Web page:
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UPDATED: April 1, 12:04 p.m.
Scientists at Harvard’s Wyss Institute and the Broad Institute have begun new research on technologies for diagnostic testing of the novel coronavirus, according to two articles published on the institutes’ respective websites last week.
The initiatives come in response to the continuing COVID-19 pandemic, which had caused more than 160,000 cases and nearly 3,000 deaths in the United States as of Tuesday evening. Wyss scientists have also begun projects to develop therapeutics, vaccines, and replacements for personal protective equipment.
Donald E. Ingber, the founding director of the Wyss Institute, said his team’s shortest-term diagnostic technology is to use their “organ-on-a-chip” to see if existing FDA-approved drugs may help combat COVID-19.
“These are microfluidic culture devices lined by human cells,” he said. “We were funded by DARPA, under a program that was called PREPARE that was really focused on being prepared to deal with viral pandemics.”
Using the organ on chips, Ingber’s team was previously able to mimic human systemic responses to various strains of influenza. That research proved critical when the lab quickly transitioned into developing diagnostic and therapeutic inventions to combat the coronavirus, he said.
“When the COVID-19 crisis emerged in January, my team very quickly pivoted and engineered a pseudo-type virus,” Ingber said.
Deborah T. Hung ’88, co-director of the Broad Institute’s Infectious Diseases and Microbiome Program, said the Institute is uniquely suited for running patient diagnostics due to its status as a “CLIA certified laboratory.” Hung said researchers at the Broad have been working on several new technologies and testing methods.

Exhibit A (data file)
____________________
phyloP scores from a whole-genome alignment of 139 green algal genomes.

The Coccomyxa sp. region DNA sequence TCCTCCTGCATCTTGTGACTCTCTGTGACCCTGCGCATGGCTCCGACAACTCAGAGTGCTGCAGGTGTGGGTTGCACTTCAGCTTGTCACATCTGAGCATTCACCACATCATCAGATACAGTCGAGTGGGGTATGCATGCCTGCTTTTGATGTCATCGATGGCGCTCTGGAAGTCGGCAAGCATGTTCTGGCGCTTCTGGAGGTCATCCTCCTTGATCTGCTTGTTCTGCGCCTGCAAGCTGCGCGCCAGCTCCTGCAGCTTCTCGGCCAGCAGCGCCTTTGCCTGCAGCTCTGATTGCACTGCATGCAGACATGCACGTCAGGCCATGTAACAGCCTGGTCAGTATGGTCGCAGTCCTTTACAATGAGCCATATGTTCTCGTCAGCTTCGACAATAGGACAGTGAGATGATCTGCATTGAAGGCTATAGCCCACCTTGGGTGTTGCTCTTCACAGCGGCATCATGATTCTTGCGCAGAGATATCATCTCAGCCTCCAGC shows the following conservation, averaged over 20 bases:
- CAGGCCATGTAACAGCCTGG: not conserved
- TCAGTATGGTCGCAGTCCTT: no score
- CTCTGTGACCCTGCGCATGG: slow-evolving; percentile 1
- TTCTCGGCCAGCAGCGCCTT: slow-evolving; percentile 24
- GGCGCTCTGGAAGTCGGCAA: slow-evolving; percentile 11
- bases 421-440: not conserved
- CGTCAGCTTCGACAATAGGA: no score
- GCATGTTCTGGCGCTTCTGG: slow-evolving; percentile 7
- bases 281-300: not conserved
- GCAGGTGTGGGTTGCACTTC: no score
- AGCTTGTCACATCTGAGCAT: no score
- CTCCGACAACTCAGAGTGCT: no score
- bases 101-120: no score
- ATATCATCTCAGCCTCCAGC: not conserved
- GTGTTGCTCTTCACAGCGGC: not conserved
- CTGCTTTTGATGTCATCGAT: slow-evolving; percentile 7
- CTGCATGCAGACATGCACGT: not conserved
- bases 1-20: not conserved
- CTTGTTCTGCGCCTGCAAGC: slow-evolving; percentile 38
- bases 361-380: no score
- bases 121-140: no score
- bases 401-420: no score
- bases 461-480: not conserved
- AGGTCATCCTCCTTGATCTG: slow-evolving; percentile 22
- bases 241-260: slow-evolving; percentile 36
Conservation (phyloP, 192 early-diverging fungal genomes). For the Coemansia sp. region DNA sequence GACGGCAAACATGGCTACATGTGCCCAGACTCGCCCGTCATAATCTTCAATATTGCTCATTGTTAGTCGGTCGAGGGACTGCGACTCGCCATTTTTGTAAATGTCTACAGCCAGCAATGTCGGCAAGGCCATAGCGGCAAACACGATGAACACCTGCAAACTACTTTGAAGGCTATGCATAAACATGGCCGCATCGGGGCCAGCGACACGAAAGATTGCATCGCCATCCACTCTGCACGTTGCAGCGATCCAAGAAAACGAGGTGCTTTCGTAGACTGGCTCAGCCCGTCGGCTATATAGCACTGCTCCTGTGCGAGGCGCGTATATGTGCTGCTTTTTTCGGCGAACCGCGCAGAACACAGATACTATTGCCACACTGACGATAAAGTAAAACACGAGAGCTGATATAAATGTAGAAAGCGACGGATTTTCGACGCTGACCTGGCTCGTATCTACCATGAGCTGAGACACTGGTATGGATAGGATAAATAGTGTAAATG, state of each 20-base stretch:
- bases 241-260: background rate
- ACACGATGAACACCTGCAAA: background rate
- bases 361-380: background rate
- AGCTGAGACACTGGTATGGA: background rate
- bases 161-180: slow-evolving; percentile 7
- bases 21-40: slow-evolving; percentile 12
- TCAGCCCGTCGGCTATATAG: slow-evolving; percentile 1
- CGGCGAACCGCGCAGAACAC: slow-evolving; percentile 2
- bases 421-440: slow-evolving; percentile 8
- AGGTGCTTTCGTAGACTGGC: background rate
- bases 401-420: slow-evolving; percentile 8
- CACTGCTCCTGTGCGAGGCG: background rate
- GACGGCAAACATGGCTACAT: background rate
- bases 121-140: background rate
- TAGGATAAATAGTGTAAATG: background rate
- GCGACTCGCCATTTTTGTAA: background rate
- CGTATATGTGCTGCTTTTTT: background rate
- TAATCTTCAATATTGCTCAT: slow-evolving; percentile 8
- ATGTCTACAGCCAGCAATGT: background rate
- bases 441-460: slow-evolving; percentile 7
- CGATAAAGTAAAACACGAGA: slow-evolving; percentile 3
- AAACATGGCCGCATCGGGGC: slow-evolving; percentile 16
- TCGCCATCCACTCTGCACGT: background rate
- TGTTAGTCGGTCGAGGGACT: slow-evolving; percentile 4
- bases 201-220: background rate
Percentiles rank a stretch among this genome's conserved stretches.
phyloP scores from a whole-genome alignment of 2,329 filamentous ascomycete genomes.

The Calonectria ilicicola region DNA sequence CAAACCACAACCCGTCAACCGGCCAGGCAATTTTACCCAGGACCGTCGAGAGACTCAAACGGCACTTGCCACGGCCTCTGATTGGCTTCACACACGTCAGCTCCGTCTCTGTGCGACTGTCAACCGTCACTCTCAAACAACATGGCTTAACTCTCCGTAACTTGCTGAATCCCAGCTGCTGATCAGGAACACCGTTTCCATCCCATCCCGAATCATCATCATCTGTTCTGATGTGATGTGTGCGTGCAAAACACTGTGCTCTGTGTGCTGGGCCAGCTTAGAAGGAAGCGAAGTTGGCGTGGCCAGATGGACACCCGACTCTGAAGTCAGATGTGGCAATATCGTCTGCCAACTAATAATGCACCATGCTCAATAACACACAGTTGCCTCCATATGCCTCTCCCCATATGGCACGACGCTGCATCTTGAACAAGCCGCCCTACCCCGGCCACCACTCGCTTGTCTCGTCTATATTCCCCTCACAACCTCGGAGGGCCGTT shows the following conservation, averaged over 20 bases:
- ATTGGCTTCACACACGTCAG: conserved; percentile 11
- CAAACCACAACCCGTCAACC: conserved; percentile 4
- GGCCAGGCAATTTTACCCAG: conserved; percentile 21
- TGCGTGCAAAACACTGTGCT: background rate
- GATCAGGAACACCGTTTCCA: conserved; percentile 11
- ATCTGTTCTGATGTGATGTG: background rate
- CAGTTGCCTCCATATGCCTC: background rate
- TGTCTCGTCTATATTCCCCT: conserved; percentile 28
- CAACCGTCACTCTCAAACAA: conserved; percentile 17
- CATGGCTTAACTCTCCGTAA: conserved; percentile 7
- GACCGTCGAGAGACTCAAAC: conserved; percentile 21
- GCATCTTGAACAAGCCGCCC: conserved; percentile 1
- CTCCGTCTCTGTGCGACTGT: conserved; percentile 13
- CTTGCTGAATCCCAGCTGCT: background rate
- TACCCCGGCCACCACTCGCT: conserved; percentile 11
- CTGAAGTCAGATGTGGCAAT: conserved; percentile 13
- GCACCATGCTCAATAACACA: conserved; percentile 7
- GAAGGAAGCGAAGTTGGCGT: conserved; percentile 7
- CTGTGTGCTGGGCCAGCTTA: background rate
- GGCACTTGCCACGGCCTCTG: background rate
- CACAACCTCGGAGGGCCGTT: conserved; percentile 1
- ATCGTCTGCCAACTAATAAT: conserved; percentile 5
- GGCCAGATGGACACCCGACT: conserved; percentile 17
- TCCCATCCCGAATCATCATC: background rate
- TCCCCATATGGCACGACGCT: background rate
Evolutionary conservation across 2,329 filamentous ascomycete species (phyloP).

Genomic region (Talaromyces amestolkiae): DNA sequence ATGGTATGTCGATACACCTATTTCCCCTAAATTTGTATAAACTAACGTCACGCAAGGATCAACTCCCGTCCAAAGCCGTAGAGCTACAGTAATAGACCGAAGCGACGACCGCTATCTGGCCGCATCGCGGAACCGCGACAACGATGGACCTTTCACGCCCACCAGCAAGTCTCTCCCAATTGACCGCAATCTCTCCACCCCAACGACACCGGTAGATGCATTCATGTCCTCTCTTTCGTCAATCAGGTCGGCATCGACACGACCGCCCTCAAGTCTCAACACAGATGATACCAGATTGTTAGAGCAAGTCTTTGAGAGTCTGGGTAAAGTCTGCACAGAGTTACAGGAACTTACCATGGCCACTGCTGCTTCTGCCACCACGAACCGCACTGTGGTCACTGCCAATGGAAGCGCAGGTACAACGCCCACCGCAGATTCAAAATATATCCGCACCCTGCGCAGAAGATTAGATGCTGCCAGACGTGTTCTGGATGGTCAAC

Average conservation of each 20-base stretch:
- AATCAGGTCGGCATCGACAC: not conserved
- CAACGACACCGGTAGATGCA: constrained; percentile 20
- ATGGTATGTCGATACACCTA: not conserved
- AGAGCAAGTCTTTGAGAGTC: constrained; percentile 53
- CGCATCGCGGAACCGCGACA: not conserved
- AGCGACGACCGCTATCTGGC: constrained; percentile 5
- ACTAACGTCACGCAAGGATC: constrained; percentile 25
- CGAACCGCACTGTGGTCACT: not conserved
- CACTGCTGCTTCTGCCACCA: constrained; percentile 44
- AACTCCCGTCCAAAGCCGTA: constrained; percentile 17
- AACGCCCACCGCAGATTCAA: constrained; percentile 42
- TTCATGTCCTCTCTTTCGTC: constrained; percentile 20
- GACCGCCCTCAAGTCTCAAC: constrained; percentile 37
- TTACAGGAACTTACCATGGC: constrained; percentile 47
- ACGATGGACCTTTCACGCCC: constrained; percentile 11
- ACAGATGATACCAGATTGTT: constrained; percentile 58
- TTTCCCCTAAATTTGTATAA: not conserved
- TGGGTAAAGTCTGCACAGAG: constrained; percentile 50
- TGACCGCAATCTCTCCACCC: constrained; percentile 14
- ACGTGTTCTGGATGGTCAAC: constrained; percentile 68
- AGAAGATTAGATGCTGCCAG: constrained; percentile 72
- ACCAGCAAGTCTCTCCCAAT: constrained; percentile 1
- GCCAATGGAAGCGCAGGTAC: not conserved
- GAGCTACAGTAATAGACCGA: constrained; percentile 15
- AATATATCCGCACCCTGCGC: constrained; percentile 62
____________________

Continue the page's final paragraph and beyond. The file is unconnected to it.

“There’s a lot of different ones that are being discussed out there,” she said. “[There is a] certain CRISPR enzyme called Cas13 — enzymes which can cleave RNA and be turned to infectious disease diagnostics.”
That technology could allow researchers to develop a COVID-19 test that could generate results in under an hour and cost ten dollars per test.
The technology adds to a growing repertoire of new initiatives from the Wyss Institute, including a special face mask and additional diagnostics that target blood antibodies. Ingber said the latter could be crucial during the endgame of the pandemic.
Though the challenges posed by the coronavirus pandemic continue to change on a daily basis, Hung noted that the collective effort the situation has prompted may have positive lasting effects on the scientific community.
“I’m very encouraged by everybody’s willingness to step up and try to play a role. It’s creating communities that are interacting in new ways,” Hung said. “It’s resulting in collaboration between scientists working together.”
“And hopefully, that all this effort will actually pay off to somehow lessen the impact of the pandemic,” she added.
Ingber agreed, citing the importance of scientific collaboration.
“There are no armies that are going to defend us in this war. It’s going to be physicians, engineers, and scientists,” Ingber said.
Correction: April 1, 2020
A previous version of this article incorrectly stated that the Wyss Institute's "organ-on-a-chip" technology is being used to diagnose COVID-19. In fact, it is being used to examine whether certain drugs might serve as therapies for COVID-19.
—Staff writer Simon J. Levien can be reached at firstname.lastname@example.org. Follow him on Twitter @simonjlevien.
—Staff writer Austin W. Li can be reached at email@example.com. Follow him on Twitter @austinwli.
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